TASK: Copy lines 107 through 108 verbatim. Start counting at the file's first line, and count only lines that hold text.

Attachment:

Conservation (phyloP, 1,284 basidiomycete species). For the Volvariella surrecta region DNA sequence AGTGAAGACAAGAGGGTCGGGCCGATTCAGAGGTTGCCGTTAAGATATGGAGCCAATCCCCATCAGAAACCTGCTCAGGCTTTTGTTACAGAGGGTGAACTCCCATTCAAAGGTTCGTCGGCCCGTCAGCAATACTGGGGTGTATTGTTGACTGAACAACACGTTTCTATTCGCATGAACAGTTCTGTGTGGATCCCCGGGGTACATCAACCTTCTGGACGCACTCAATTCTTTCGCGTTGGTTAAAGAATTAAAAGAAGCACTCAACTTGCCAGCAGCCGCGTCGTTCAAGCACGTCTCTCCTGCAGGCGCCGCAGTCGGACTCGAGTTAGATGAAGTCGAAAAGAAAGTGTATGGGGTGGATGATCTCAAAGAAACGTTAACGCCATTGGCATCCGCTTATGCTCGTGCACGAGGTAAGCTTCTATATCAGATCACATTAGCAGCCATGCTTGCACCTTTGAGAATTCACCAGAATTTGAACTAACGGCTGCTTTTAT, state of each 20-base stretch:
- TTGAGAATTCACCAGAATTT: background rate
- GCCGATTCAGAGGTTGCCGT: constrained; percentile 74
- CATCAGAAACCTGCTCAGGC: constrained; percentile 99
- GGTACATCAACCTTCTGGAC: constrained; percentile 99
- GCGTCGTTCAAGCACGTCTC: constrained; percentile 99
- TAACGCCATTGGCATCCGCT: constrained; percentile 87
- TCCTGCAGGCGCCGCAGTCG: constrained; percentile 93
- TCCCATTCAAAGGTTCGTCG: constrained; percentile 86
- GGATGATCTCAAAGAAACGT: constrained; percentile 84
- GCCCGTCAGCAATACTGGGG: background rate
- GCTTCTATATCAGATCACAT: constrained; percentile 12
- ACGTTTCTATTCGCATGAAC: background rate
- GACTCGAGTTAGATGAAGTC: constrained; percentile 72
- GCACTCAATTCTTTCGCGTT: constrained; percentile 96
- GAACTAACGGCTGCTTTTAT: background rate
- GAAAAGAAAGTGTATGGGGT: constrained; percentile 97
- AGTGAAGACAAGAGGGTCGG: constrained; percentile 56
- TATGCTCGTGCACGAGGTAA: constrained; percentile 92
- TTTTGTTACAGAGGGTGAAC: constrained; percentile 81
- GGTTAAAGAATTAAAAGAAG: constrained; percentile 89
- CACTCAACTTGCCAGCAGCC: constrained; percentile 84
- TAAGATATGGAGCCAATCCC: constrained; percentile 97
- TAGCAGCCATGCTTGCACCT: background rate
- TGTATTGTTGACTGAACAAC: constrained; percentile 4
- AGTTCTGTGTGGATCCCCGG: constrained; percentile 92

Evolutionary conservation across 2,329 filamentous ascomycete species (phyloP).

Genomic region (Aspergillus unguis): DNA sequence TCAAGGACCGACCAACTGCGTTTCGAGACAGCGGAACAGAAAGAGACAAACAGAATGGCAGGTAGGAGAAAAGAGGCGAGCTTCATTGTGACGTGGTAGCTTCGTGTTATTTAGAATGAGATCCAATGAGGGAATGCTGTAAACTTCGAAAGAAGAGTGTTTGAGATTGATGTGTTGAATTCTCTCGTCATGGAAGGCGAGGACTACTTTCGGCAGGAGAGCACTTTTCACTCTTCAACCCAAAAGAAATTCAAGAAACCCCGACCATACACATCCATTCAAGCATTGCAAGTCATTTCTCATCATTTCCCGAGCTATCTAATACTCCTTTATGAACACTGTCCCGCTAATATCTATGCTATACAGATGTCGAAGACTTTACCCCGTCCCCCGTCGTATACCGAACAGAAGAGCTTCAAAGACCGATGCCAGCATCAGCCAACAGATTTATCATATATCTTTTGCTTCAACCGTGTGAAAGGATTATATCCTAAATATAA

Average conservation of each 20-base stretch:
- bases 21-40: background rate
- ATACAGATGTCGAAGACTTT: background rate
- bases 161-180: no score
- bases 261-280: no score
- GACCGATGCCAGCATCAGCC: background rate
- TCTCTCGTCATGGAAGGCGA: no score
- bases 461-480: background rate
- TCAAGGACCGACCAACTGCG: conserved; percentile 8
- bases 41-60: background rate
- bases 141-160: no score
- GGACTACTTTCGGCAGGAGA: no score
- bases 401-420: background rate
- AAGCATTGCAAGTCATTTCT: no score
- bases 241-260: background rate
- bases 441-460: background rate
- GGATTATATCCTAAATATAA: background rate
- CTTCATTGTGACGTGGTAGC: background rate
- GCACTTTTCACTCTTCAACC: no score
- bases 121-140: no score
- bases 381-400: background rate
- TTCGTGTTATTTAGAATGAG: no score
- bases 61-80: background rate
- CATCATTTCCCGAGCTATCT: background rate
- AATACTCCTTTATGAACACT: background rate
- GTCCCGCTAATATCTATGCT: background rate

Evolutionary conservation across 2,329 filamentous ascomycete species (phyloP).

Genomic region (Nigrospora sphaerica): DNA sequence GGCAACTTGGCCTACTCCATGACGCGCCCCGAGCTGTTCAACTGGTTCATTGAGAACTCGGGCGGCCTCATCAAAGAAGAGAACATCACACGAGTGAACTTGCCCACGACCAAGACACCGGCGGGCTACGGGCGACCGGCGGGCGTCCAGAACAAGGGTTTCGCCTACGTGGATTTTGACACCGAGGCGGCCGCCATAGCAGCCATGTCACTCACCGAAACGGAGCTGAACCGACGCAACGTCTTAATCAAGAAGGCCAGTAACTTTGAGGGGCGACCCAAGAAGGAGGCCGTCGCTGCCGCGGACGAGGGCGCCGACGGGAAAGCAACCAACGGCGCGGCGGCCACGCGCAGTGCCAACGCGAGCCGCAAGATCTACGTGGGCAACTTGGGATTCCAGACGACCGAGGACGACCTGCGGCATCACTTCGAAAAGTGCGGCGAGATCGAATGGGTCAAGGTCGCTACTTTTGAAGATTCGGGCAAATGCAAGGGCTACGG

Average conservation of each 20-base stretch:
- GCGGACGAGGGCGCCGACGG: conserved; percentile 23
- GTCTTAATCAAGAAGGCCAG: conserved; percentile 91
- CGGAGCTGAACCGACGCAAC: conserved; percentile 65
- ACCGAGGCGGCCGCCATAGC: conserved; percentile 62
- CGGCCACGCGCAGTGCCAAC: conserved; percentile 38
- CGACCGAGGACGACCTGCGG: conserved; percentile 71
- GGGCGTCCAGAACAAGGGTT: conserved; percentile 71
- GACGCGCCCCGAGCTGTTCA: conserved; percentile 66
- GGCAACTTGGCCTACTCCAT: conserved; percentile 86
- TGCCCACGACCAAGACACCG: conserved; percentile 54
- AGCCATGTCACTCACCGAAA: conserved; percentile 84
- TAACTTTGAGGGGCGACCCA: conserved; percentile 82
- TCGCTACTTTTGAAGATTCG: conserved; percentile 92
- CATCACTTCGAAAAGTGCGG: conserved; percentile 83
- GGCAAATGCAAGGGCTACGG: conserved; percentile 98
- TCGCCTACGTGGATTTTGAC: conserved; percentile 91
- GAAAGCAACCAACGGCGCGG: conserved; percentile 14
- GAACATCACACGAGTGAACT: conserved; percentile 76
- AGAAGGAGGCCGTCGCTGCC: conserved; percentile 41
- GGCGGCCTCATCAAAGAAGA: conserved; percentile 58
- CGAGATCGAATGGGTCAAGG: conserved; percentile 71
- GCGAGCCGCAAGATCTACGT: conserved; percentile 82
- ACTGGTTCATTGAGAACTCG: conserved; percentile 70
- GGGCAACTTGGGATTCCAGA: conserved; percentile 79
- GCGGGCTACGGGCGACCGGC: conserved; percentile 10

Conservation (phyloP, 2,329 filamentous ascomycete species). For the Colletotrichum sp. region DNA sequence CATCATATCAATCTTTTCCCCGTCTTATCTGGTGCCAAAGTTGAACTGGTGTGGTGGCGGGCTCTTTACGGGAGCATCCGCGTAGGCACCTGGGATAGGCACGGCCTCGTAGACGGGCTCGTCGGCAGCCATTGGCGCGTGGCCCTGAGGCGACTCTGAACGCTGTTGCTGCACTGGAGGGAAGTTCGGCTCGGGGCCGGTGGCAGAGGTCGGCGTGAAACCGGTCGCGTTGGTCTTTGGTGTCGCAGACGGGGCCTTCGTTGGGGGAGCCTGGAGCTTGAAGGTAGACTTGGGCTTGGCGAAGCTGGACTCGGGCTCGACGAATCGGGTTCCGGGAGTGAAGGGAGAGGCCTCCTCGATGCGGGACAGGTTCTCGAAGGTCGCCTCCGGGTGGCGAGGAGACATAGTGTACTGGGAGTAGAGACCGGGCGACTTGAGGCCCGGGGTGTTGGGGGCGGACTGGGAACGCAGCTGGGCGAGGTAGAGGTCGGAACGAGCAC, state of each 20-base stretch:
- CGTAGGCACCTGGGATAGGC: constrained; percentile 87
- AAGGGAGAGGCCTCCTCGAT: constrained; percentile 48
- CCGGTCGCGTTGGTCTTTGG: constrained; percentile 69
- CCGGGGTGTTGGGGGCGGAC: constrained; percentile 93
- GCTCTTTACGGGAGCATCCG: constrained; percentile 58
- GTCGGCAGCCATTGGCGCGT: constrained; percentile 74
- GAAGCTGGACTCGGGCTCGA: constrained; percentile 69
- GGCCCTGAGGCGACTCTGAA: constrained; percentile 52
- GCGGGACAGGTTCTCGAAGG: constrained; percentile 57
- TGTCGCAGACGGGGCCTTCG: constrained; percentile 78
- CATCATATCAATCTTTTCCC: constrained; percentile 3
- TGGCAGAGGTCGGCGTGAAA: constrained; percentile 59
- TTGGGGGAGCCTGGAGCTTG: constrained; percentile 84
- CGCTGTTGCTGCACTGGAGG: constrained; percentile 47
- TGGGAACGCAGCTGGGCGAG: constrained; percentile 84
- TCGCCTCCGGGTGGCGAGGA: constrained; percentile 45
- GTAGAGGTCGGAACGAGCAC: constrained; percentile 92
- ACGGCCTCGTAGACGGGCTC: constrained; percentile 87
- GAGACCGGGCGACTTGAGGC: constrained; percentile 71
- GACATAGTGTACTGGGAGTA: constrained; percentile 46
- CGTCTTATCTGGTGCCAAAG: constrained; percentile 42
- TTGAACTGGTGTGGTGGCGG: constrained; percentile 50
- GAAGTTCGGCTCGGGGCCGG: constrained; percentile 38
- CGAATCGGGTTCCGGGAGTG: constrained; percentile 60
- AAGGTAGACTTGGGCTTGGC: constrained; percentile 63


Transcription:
- CGAATCGGGTTCCGGGAGTG: constrained; percentile 60
- AAGGTAGACTTGGGCTTGGC: constrained; percentile 63